FAMOUS EDITOR FIRED
On February 20 the Canadian Medical Association’s holding company, in charge of the CMA’s medical journal, fired its editor-in-chief Dr. John Hoey. He appears to have been fired because he supported the medical use of marijuana, criticized Quebec for downsizing its hospital emergency departments, which has resulted in deaths, and for taking on the Canadian Pharmacists Association over the antediluvian behaviour of some of their members with regard to the “morning-after pill”: the Association did not censure pharmacists who would not fill a request for these Plan B pills without asking extremely personal questions about the women’s sexual behaviour — in violation of current privacy laws. Finally, Dr. Hoey also criticized our new federal Minister of Health, Tony Clement, calling him “two-tiered Tony” for his endorsement of privatizing medicine.
In each of these four instances Dr. Hoey was asked to withdraw or substantially change his editorials — an absolute no-no in journal publishing which requires a solid fire-wall between owners and editors. Shockingly, the CMA itself totally wimped out, and instead of supporting editorial independence essential to medical integrity, did nothing. So to their great credit, most of the CMA’s editorial board resigned, as did most of the journal’s staff, as did the next two appointees expected to fill their places. It is anybody’s guess when the next issue of the 95-year old Canadian Medical Association Journal will appear.
The CMAJ is internationally recognized as one of the five leading medical journals in the world, and deservedly so ever since Dr. Hoey became its editor 10 years ago. The other four are the British Medical Journal, the New England Journal of Medicine, Lancet and the Journal of the American Medical Association. Dr. Hoey made the CMAJ the first medical journal freely available on-line, opened the CMAJ to research in nutritional and environmental medicine, relentlessly called Big Pharma and medical researchers’ conflicts of interest to account, and set new international standards and rules in 2004 for research integrity as the president of the Vancouver group (the international association of medical journal editors). Dr. Hoey is a living embodiment of the conscience of medicine. (Treat yourself to Dr. Hoey’s fiery editorials over the past six years, free on-line at www.cmaj.ca)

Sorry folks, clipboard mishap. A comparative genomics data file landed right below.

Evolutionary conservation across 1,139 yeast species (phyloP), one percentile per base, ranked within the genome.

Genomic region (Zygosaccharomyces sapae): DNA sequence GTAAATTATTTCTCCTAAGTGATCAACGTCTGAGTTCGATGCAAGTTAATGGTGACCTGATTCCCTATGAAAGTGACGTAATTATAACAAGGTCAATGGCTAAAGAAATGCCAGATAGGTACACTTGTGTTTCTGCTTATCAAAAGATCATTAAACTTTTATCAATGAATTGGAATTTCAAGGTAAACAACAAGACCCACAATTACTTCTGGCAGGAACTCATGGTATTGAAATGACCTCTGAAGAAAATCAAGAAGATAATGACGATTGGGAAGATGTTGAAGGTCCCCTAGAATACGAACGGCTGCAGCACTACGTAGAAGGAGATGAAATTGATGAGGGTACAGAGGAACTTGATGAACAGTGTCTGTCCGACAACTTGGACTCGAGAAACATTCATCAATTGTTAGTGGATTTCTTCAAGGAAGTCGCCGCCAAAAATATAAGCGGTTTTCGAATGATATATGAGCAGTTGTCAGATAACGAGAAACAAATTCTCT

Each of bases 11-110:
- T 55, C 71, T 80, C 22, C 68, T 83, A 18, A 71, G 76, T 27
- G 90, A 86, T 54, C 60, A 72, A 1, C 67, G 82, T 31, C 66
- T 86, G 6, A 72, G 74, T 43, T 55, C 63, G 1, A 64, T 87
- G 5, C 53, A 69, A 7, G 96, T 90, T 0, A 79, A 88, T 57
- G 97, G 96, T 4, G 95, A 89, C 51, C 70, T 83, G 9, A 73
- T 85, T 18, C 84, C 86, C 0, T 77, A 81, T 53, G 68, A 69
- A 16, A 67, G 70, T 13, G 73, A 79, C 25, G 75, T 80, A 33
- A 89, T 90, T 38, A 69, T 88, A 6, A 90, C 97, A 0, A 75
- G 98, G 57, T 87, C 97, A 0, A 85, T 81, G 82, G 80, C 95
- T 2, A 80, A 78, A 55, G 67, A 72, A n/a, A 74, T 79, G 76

To the surprise of the forces in corporate medicine undoubtedly happy to see Dr. Hoey go, the editors of the other four leading journals roared and closed ranks in support of him. Dr. Cathrine DeAngelis, editor-in-chief of the Journal of the American Medical Association went through a similar confrontation on editorial independence with Big Pharma and government forces six years ago — and she won, with the result that JAMA has finally become worth reading. On the issue of the firing of Dr. John Hoey, she observed, “If they (the CMA) think they’re going to get any editor worth anything or any editor that anybody would respect, they’re kidding! And if they think anybody in their right mind would send any decent paper there, they’re wrong. They destroyed their journal.” (www.cnews.canoe.ca, March 1, 2006; see also New England Journal of Medicine editorial, March 30, and google The Globe and Mail and CBC for the whole story.)
Retired chief Canadian Supreme Court justice, Antonia Larmer, has been appointed to head a panel charged with sorting out this mess. Whether Dr. Hoey will again lead the CMAJ is unclear, but leading medical editors will not bend. This is finally the beginning of open war declared by the leaders of medicine against corruption. When this controversy is finally resolved, we will all be a lot healthier for it.
J. P. Kassierer, On The Take: How Medicine’s Complicity With Big Business Can Endanger Your Health, Oxford University Press, 2005 (Dr. Kassierer was, until recently, the editor of the New England Journal of Medicine; he is a leader in the current battle for research truth and editorial freedom)